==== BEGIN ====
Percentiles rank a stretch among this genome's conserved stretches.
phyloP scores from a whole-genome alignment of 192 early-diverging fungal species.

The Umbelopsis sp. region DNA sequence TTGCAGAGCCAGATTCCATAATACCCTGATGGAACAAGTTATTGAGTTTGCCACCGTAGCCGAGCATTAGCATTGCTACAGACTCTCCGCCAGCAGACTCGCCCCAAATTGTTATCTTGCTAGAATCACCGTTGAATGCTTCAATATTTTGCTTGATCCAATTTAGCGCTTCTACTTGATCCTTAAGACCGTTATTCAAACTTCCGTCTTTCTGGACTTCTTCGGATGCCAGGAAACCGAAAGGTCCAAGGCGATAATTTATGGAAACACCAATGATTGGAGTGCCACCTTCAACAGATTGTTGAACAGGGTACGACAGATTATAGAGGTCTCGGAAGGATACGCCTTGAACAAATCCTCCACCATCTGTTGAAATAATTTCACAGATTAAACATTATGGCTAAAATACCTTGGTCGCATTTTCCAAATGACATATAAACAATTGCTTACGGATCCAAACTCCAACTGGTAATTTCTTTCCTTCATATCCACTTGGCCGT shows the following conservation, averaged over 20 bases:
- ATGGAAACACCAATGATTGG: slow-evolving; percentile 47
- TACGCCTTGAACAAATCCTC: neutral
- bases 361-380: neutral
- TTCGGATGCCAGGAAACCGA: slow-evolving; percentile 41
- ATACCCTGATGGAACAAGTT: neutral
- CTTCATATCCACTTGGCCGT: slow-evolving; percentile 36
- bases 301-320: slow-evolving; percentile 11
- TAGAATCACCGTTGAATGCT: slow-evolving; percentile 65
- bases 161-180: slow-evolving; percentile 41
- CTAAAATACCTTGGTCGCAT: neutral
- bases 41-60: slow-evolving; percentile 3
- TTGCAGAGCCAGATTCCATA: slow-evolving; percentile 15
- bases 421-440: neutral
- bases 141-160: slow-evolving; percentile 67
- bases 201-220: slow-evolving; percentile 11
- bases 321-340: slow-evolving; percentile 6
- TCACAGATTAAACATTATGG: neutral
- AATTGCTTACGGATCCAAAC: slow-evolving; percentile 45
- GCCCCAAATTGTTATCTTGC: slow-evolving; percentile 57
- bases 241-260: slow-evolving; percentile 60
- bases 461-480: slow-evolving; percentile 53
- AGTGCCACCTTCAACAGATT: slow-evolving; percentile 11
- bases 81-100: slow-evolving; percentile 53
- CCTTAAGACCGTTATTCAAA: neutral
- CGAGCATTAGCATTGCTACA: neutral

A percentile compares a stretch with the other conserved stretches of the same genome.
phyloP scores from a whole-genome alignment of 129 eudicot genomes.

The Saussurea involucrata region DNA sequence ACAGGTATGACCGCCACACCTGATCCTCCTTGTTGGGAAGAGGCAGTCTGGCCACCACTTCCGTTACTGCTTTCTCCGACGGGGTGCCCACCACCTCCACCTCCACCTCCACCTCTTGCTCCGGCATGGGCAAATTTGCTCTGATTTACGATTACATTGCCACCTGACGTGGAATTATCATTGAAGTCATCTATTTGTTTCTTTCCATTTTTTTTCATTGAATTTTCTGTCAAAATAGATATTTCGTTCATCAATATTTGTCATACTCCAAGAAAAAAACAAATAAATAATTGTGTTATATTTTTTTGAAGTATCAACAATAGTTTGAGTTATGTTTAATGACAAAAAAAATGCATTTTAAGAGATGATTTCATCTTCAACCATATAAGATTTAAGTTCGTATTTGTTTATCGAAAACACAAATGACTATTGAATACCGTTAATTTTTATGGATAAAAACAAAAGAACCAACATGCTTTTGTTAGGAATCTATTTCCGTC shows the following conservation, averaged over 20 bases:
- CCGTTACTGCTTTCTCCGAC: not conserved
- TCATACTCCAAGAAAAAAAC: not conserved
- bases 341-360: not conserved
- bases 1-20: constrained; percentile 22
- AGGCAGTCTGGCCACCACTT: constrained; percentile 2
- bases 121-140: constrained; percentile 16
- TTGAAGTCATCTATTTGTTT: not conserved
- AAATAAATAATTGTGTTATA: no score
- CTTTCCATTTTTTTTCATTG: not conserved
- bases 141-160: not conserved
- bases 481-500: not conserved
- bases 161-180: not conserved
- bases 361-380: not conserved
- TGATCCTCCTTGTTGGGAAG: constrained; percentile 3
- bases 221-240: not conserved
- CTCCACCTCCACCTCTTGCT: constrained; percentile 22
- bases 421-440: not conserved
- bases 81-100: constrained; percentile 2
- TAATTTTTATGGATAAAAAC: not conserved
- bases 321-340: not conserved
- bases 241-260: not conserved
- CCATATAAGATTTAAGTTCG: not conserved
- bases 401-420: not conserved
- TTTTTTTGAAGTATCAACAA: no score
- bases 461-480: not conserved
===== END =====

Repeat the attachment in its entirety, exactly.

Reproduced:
Percentiles rank a stretch among this genome's conserved stretches.
phyloP scores from a whole-genome alignment of 192 early-diverging fungal species.

The Umbelopsis sp. region DNA sequence TTGCAGAGCCAGATTCCATAATACCCTGATGGAACAAGTTATTGAGTTTGCCACCGTAGCCGAGCATTAGCATTGCTACAGACTCTCCGCCAGCAGACTCGCCCCAAATTGTTATCTTGCTAGAATCACCGTTGAATGCTTCAATATTTTGCTTGATCCAATTTAGCGCTTCTACTTGATCCTTAAGACCGTTATTCAAACTTCCGTCTTTCTGGACTTCTTCGGATGCCAGGAAACCGAAAGGTCCAAGGCGATAATTTATGGAAACACCAATGATTGGAGTGCCACCTTCAACAGATTGTTGAACAGGGTACGACAGATTATAGAGGTCTCGGAAGGATACGCCTTGAACAAATCCTCCACCATCTGTTGAAATAATTTCACAGATTAAACATTATGGCTAAAATACCTTGGTCGCATTTTCCAAATGACATATAAACAATTGCTTACGGATCCAAACTCCAACTGGTAATTTCTTTCCTTCATATCCACTTGGCCGT shows the following conservation, averaged over 20 bases:
- ATGGAAACACCAATGATTGG: slow-evolving; percentile 47
- TACGCCTTGAACAAATCCTC: neutral
- bases 361-380: neutral
- TTCGGATGCCAGGAAACCGA: slow-evolving; percentile 41
- ATACCCTGATGGAACAAGTT: neutral
- CTTCATATCCACTTGGCCGT: slow-evolving; percentile 36
- bases 301-320: slow-evolving; percentile 11
- TAGAATCACCGTTGAATGCT: slow-evolving; percentile 65
- bases 161-180: slow-evolving; percentile 41
- CTAAAATACCTTGGTCGCAT: neutral
- bases 41-60: slow-evolving; percentile 3
- TTGCAGAGCCAGATTCCATA: slow-evolving; percentile 15
- bases 421-440: neutral
- bases 141-160: slow-evolving; percentile 67
- bases 201-220: slow-evolving; percentile 11
- bases 321-340: slow-evolving; percentile 6
- TCACAGATTAAACATTATGG: neutral
- AATTGCTTACGGATCCAAAC: slow-evolving; percentile 45
- GCCCCAAATTGTTATCTTGC: slow-evolving; percentile 57
- bases 241-260: slow-evolving; percentile 60
- bases 461-480: slow-evolving; percentile 53
- AGTGCCACCTTCAACAGATT: slow-evolving; percentile 11
- bases 81-100: slow-evolving; percentile 53
- CCTTAAGACCGTTATTCAAA: neutral
- CGAGCATTAGCATTGCTACA: neutral

A percentile compares a stretch with the other conserved stretches of the same genome.
phyloP scores from a whole-genome alignment of 129 eudicot genomes.

The Saussurea involucrata region DNA sequence ACAGGTATGACCGCCACACCTGATCCTCCTTGTTGGGAAGAGGCAGTCTGGCCACCACTTCCGTTACTGCTTTCTCCGACGGGGTGCCCACCACCTCCACCTCCACCTCCACCTCTTGCTCCGGCATGGGCAAATTTGCTCTGATTTACGATTACATTGCCACCTGACGTGGAATTATCATTGAAGTCATCTATTTGTTTCTTTCCATTTTTTTTCATTGAATTTTCTGTCAAAATAGATATTTCGTTCATCAATATTTGTCATACTCCAAGAAAAAAACAAATAAATAATTGTGTTATATTTTTTTGAAGTATCAACAATAGTTTGAGTTATGTTTAATGACAAAAAAAATGCATTTTAAGAGATGATTTCATCTTCAACCATATAAGATTTAAGTTCGTATTTGTTTATCGAAAACACAAATGACTATTGAATACCGTTAATTTTTATGGATAAAAACAAAAGAACCAACATGCTTTTGTTAGGAATCTATTTCCGTC shows the following conservation, averaged over 20 bases:
- CCGTTACTGCTTTCTCCGAC: not conserved
- TCATACTCCAAGAAAAAAAC: not conserved
- bases 341-360: not conserved
- bases 1-20: constrained; percentile 22
- AGGCAGTCTGGCCACCACTT: constrained; percentile 2
- bases 121-140: constrained; percentile 16
- TTGAAGTCATCTATTTGTTT: not conserved
- AAATAAATAATTGTGTTATA: no score
- CTTTCCATTTTTTTTCATTG: not conserved
- bases 141-160: not conserved
- bases 481-500: not conserved
- bases 161-180: not conserved
- bases 361-380: not conserved
- TGATCCTCCTTGTTGGGAAG: constrained; percentile 3
- bases 221-240: not conserved
- CTCCACCTCCACCTCTTGCT: constrained; percentile 22
- bases 421-440: not conserved
- bases 81-100: constrained; percentile 2
- TAATTTTTATGGATAAAAAC: not conserved
- bases 321-340: not conserved
- bases 241-260: not conserved
- CCATATAAGATTTAAGTTCG: not conserved
- bases 401-420: not conserved
- TTTTTTTGAAGTATCAACAA: no score
- bases 461-480: not conserved